Autumn Tasks And Autumn Colour

Photo of Continus 'Grace' in East Sussex Garden by Mark Payne Landscape Design

With a second flush of colour and vibrancy breaking through these crisp sunny mornings I have to say in many ways Autumn is my favourite time of year.  But with the weather rapidly turning colder and the days getting shorter there is work to be done! It is time to encourage those last areas of growth and life, whilst preparing for the changing season and putting the garden to bed for winter. So what are the most important things to consider in the Autumn months?

  1. Firstly, in order to have a glorious display next year, it is time to plant in your spring flowering bulbs, such as Daffodils, Crocus, Hyacinths, Alliums and Lilies.

Quick tips to bulb planting:

  1. Plant in groups, try to vary the numbers so that you have a swath of blooms that look as natural as possible, rather than uniform and manufactured.
  2. Make a hole that is wide enough for the bulb and 2-3 times its depth. (The deeper you can get things like Alliums, Tulips and Hyacinths the better! As they will be better supported in holding those spectacular flower heads aloft)
  3. Plant the bulb with the shoots facing up.
  4. Place soil over the top of the bulb, but do not compact it.
  1. Remove annuals that have gone over and put them on your compost. In their place plant in new perennials whilst the soil is still warm and moist, cut back dead growth on the old ones ready for next year.
  1. Now is the perfect time to plant in your autumn garlic and onion sets! So prepare your bed making sure all large clods are broken up and any big stones or rocks removed, get your sets in and all there is left to do is sit back and watch them grow!
  1. If you have been considering introducing trees as an element of your garden then autumn is the perfect time, not only are the conditions more suitable for planting but many varieties are only available at this time of year. Planting fruit trees at this time has the added bonus of a spring blossom.
  1. Finally it is not too late to aerate your lawn before winter sets in. This can be done either with a lawn aerator, or the old fashioned way, with you and a fork. (If you are going to do it manually I suggest swapping legs every ten goes to try avoid repetitive strain)

As the summer comes to an end and winter approaches it is time to start preparing for the colder weather, so what do we need to do to make sure everything is at its best next year?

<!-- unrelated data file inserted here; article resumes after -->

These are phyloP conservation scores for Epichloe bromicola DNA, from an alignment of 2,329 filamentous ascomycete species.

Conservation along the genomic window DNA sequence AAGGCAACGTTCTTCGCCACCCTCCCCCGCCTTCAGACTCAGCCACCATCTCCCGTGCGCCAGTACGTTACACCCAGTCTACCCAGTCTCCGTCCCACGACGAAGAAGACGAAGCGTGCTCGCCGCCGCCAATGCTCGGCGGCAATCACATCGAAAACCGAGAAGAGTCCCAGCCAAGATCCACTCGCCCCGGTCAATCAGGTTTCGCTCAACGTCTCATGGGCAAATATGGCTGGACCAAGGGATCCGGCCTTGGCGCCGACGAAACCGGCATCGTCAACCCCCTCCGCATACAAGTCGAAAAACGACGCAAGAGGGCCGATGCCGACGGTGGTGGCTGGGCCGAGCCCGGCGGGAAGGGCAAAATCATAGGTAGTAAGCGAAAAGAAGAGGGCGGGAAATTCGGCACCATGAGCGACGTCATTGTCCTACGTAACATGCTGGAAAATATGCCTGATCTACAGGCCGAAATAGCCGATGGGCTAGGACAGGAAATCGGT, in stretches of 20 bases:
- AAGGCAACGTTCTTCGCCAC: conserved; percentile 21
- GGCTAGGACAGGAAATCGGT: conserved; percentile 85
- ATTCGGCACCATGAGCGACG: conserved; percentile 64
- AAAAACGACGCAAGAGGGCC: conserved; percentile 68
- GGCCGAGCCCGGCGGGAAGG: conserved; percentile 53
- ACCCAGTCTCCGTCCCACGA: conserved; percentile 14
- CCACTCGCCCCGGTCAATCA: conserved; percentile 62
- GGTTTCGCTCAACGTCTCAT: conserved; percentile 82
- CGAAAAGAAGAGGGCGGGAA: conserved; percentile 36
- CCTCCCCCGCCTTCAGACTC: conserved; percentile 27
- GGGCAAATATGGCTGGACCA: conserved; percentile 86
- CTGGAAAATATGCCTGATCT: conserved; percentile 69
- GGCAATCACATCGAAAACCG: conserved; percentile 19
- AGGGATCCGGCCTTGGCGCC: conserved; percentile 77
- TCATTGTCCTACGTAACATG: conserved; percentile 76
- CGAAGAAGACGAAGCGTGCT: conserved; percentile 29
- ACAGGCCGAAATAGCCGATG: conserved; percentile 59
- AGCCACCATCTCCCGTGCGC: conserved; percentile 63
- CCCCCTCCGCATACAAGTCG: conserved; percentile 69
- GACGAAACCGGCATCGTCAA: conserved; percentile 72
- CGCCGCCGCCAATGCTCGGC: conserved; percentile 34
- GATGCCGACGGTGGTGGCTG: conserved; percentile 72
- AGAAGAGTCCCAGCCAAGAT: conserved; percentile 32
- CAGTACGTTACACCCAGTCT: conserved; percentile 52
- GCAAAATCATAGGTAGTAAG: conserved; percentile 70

1. Prune roses hard back to prevent wind rock. (Do this towards the very end of Autumn start of Winter, as we don’t want to lose any late flowers.)
  1. Give evergreen shrubs and hedges a light prune or final neaten so that they are not left bare and look crisp for Winter.
  1. Other shrubs such as Buddleja davidii can be so they don’t get damaged, and look neat and tidy for Winter.

Thinking about Autumn colour …

If you are looking round your garden thinking you are lacking in those Autumnal colours this year that make the season so spectacular, there are several ways in which you can bring it into your scheme in the future:

  1. Dahlia’s are a great way of having a long lasting flower display right up until the first frosts of winter… Varieties such as ‘Bishop of Llandaff’, ‘Chat Noir’ or ‘Twyning’s After Eight’ are but a few of these with multiple variations in flower shape, colour and size. As more and more people are realising these plants flower power, they are making a fast come back.
  2. Acer griseum, or the paperbark tree can be grown as a large shrub or deciduous tree and as the name would suggest has notable attractively peeling bark which adds interest in the Winter when we begin to see more of the structure beneath the foliage. Before it loses it’s leaves however we get a spectacular show as the normally green leaves change in colour, eventually reaching a glowing red. The Acer has the benefit of being happy in most soil types as long as it is moist and well drained.
  3. Cotinus ‘Grace’ is again a great option for some late Autumn colour. It can be grown as a large shrub or small tree with large, matte, red/purple leaves there is nothing better for creating an impact fast as it is vigorous and is happy in most soil types as long as moist and well-drained. For best colour grow in full sun.
  4. Finally Euonymous europaeus is our show stopper… grown as a deciduous tree or shrub, not only do the dark green oval leaves of this plant turn a deep red/purple in Autumn but it fruits bright pink flowers that open to reveal orange seeds. The affect is breathtaking, and definitely something to be considered if you want something a sight to behold next Autumn in your garden. Comfortable in any soil type if moist and well drained, and happy in sun or part shade.

It really is making these extra efforts throughout the year that will result in you having a thriving, healthy, and spectacular garden all year round. How can we expect to have a stunning display without first setting the stage, so clear the decks, do your prep and enjoy the fruits of your labour.

Trinity Spohrer

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